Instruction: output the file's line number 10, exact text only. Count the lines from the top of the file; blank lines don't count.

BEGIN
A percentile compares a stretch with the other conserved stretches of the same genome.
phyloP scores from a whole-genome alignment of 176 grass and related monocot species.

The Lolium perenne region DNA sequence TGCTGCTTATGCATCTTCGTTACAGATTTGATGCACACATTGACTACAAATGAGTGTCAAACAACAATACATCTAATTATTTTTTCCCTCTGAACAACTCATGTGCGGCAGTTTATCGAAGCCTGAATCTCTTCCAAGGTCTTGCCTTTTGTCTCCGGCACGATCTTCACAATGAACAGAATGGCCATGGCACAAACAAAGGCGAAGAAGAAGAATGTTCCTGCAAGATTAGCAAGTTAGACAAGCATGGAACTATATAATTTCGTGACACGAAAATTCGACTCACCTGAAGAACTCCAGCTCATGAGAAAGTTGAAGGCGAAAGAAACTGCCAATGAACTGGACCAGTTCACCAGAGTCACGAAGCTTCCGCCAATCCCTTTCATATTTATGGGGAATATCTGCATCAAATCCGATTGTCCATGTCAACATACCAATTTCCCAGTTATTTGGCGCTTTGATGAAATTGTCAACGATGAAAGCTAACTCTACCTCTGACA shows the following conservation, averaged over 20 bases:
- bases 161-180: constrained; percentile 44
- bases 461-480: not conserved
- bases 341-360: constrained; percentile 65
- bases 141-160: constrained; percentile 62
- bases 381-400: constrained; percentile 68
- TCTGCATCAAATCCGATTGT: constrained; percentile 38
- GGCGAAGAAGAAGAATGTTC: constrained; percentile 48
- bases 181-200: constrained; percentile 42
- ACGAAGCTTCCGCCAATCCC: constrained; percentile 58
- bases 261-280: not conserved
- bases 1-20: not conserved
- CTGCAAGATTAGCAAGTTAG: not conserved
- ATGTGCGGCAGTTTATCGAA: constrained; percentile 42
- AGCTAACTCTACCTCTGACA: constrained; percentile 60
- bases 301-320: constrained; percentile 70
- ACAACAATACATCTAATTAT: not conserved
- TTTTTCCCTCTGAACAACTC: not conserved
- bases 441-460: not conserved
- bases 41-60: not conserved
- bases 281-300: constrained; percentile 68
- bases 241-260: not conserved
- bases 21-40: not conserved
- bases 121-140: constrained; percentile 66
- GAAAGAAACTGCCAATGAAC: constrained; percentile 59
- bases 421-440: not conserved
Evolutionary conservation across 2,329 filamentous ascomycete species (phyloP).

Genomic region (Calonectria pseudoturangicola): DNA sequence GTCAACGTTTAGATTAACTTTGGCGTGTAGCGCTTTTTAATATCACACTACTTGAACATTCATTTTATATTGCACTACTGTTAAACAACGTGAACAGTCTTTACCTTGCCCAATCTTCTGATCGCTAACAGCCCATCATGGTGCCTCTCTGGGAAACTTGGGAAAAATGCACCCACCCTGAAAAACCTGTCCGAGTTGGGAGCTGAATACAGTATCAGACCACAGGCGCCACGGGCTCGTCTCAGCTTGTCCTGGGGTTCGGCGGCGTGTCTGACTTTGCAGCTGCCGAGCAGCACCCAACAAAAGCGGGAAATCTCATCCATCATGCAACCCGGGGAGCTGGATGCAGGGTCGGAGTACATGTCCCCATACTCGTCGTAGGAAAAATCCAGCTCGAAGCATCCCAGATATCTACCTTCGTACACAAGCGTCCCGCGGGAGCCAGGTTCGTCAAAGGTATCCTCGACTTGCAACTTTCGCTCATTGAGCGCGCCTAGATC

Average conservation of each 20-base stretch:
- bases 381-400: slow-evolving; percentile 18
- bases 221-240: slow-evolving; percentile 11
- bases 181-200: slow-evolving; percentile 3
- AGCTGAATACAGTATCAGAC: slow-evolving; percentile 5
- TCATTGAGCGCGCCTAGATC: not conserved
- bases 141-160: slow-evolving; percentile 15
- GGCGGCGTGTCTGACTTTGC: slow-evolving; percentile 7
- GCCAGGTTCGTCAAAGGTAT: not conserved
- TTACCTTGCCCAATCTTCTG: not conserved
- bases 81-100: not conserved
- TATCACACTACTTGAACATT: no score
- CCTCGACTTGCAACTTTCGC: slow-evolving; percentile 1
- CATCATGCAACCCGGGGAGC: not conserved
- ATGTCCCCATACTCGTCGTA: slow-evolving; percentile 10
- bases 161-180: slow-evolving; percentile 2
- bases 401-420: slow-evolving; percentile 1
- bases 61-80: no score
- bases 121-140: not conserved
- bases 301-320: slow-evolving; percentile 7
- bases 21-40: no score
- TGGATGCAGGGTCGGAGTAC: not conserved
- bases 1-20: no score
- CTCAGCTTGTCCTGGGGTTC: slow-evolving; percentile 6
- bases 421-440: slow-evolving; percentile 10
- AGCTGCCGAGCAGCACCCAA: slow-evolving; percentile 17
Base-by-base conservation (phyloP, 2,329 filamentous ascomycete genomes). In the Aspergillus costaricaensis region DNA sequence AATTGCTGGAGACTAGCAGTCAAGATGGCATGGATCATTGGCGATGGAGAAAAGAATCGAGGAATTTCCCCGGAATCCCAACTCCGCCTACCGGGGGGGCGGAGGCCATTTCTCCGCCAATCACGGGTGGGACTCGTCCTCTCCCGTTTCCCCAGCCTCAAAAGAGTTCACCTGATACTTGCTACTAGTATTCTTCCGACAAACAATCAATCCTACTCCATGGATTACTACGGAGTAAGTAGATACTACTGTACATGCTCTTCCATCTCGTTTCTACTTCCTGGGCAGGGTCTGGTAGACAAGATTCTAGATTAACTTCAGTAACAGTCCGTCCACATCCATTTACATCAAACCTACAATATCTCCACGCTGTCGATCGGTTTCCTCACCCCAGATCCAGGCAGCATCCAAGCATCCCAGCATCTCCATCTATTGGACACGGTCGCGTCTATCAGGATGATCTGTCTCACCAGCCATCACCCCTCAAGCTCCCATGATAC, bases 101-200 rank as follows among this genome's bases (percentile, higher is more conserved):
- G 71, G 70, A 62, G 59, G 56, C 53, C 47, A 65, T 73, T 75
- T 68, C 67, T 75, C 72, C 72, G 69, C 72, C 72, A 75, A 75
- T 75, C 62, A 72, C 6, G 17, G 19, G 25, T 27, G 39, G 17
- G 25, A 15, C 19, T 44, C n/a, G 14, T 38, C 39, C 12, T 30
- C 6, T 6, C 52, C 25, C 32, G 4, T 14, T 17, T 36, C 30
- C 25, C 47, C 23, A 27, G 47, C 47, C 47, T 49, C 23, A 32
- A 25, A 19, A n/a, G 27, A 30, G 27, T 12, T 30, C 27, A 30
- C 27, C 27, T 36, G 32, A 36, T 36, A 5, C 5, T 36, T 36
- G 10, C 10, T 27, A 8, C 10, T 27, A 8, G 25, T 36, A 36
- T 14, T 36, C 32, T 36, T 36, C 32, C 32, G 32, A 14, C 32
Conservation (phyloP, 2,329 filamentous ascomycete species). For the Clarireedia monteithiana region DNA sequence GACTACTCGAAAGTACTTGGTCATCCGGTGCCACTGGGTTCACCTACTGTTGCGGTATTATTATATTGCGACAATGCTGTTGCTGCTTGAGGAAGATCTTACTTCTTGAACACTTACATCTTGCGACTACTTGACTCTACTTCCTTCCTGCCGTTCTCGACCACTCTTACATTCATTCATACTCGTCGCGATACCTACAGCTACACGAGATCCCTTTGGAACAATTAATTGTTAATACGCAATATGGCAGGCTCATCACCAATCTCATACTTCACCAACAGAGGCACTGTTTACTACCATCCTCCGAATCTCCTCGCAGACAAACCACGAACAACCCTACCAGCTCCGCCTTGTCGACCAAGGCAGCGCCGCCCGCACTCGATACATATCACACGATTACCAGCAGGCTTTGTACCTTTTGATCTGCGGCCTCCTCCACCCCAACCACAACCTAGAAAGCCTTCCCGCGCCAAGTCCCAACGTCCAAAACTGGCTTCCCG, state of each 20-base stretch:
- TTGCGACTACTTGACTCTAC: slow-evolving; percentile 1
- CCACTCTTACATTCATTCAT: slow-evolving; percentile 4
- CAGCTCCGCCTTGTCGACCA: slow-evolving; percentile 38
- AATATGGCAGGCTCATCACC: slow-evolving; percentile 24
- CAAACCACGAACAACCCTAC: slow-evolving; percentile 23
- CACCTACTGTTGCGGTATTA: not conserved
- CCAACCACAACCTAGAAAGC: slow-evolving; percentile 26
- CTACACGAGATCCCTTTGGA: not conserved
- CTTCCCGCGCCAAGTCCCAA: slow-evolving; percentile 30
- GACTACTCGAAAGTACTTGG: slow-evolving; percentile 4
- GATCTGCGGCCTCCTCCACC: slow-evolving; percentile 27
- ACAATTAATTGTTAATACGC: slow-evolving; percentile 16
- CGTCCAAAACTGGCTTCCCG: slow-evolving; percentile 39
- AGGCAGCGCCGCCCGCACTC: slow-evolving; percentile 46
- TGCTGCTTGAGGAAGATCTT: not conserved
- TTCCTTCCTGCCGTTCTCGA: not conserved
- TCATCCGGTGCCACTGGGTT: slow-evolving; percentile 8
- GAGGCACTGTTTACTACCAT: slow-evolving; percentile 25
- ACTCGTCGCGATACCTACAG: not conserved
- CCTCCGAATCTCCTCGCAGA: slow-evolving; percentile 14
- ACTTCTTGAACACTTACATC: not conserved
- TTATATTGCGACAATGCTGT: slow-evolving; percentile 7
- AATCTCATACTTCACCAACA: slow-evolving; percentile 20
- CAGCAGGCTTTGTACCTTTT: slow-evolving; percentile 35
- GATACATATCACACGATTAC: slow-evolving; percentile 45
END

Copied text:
- GGCGAAGAAGAAGAATGTTC: constrained; percentile 48